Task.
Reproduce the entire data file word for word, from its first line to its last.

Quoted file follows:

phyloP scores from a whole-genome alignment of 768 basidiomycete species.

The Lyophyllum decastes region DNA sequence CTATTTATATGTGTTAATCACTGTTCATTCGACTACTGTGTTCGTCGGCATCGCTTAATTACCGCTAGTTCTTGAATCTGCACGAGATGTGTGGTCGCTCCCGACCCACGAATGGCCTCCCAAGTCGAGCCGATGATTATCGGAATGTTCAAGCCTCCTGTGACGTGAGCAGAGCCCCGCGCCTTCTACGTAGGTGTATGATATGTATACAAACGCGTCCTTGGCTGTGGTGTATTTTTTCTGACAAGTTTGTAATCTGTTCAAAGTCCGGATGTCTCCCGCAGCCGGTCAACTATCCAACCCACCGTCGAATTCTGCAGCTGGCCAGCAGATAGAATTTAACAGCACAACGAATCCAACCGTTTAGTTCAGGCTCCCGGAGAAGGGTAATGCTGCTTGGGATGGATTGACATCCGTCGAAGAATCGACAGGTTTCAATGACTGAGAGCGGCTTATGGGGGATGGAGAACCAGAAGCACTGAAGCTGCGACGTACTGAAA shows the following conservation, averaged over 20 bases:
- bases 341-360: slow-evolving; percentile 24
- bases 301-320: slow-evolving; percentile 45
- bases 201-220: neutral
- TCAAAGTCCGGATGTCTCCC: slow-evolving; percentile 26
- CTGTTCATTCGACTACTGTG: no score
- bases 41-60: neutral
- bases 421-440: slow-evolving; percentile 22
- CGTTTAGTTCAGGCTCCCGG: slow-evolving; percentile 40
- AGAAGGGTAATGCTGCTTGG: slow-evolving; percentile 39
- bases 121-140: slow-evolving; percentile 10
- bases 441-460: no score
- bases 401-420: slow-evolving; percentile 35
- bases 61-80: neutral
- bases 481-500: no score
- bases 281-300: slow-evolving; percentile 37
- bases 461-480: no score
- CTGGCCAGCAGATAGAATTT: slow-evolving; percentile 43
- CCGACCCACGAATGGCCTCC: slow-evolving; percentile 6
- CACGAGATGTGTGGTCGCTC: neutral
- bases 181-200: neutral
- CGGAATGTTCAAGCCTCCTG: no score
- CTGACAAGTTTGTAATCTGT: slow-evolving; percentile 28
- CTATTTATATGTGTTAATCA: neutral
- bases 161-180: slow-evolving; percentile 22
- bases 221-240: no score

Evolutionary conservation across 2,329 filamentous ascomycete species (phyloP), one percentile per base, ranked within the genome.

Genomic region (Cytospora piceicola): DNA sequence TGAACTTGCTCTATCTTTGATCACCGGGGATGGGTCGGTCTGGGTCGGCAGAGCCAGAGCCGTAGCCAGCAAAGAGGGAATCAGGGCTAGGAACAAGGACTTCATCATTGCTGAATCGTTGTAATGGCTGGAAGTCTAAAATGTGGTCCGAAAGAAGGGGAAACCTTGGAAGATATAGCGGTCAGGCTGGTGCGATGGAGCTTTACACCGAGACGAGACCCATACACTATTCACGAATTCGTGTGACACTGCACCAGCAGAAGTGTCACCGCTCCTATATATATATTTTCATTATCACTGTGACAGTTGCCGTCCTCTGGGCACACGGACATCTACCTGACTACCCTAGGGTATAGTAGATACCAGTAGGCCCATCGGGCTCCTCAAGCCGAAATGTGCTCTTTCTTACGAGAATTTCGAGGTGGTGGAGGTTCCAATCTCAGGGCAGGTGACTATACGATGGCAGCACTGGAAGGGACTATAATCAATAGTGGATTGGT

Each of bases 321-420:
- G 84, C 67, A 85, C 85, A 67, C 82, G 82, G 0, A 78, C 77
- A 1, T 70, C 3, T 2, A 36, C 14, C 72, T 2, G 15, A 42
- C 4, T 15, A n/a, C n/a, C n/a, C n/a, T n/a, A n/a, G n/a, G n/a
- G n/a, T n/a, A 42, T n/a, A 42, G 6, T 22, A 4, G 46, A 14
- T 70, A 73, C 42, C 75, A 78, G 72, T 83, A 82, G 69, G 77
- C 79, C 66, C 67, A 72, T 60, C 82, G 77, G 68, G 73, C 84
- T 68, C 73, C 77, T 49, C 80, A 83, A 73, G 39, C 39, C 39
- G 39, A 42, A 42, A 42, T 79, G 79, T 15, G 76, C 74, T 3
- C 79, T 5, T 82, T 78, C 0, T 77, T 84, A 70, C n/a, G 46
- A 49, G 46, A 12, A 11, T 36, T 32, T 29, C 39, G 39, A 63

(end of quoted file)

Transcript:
phyloP scores from a whole-genome alignment of 768 basidiomycete species.

The Lyophyllum decastes region DNA sequence CTATTTATATGTGTTAATCACTGTTCATTCGACTACTGTGTTCGTCGGCATCGCTTAATTACCGCTAGTTCTTGAATCTGCACGAGATGTGTGGTCGCTCCCGACCCACGAATGGCCTCCCAAGTCGAGCCGATGATTATCGGAATGTTCAAGCCTCCTGTGACGTGAGCAGAGCCCCGCGCCTTCTACGTAGGTGTATGATATGTATACAAACGCGTCCTTGGCTGTGGTGTATTTTTTCTGACAAGTTTGTAATCTGTTCAAAGTCCGGATGTCTCCCGCAGCCGGTCAACTATCCAACCCACCGTCGAATTCTGCAGCTGGCCAGCAGATAGAATTTAACAGCACAACGAATCCAACCGTTTAGTTCAGGCTCCCGGAGAAGGGTAATGCTGCTTGGGATGGATTGACATCCGTCGAAGAATCGACAGGTTTCAATGACTGAGAGCGGCTTATGGGGGATGGAGAACCAGAAGCACTGAAGCTGCGACGTACTGAAA shows the following conservation, averaged over 20 bases:
- bases 341-360: slow-evolving; percentile 24
- bases 301-320: slow-evolving; percentile 45
- bases 201-220: neutral
- TCAAAGTCCGGATGTCTCCC: slow-evolving; percentile 26
- CTGTTCATTCGACTACTGTG: no score
- bases 41-60: neutral
- bases 421-440: slow-evolving; percentile 22
- CGTTTAGTTCAGGCTCCCGG: slow-evolving; percentile 40
- AGAAGGGTAATGCTGCTTGG: slow-evolving; percentile 39
- bases 121-140: slow-evolving; percentile 10
- bases 441-460: no score
- bases 401-420: slow-evolving; percentile 35
- bases 61-80: neutral
- bases 481-500: no score
- bases 281-300: slow-evolving; percentile 37
- bases 461-480: no score
- CTGGCCAGCAGATAGAATTT: slow-evolving; percentile 43
- CCGACCCACGAATGGCCTCC: slow-evolving; percentile 6
- CACGAGATGTGTGGTCGCTC: neutral
- bases 181-200: neutral
- CGGAATGTTCAAGCCTCCTG: no score
- CTGACAAGTTTGTAATCTGT: slow-evolving; percentile 28
- CTATTTATATGTGTTAATCA: neutral
- bases 161-180: slow-evolving; percentile 22
- bases 221-240: no score

Evolutionary conservation across 2,329 filamentous ascomycete species (phyloP), one percentile per base, ranked within the genome.

Genomic region (Cytospora piceicola): DNA sequence TGAACTTGCTCTATCTTTGATCACCGGGGATGGGTCGGTCTGGGTCGGCAGAGCCAGAGCCGTAGCCAGCAAAGAGGGAATCAGGGCTAGGAACAAGGACTTCATCATTGCTGAATCGTTGTAATGGCTGGAAGTCTAAAATGTGGTCCGAAAGAAGGGGAAACCTTGGAAGATATAGCGGTCAGGCTGGTGCGATGGAGCTTTACACCGAGACGAGACCCATACACTATTCACGAATTCGTGTGACACTGCACCAGCAGAAGTGTCACCGCTCCTATATATATATTTTCATTATCACTGTGACAGTTGCCGTCCTCTGGGCACACGGACATCTACCTGACTACCCTAGGGTATAGTAGATACCAGTAGGCCCATCGGGCTCCTCAAGCCGAAATGTGCTCTTTCTTACGAGAATTTCGAGGTGGTGGAGGTTCCAATCTCAGGGCAGGTGACTATACGATGGCAGCACTGGAAGGGACTATAATCAATAGTGGATTGGT

Each of bases 321-420:
- G 84, C 67, A 85, C 85, A 67, C 82, G 82, G 0, A 78, C 77
- A 1, T 70, C 3, T 2, A 36, C 14, C 72, T 2, G 15, A 42
- C 4, T 15, A n/a, C n/a, C n/a, C n/a, T n/a, A n/a, G n/a, G n/a
- G n/a, T n/a, A 42, T n/a, A 42, G 6, T 22, A 4, G 46, A 14
- T 70, A 73, C 42, C 75, A 78, G 72, T 83, A 82, G 69, G 77
- C 79, C 66, C 67, A 72, T 60, C 82, G 77, G 68, G 73, C 84
- T 68, C 73, C 77, T 49, C 80, A 83, A 73, G 39, C 39, C 39
- G 39, A 42, A 42, A 42, T 79, G 79, T 15, G 76, C 74, T 3
- C 79, T 5, T 82, T 78, C 0, T 77, T 84, A 70, C n/a, G 46
- A 49, G 46, A 12, A 11, T 36, T 32, T 29, C 39, G 39, A 63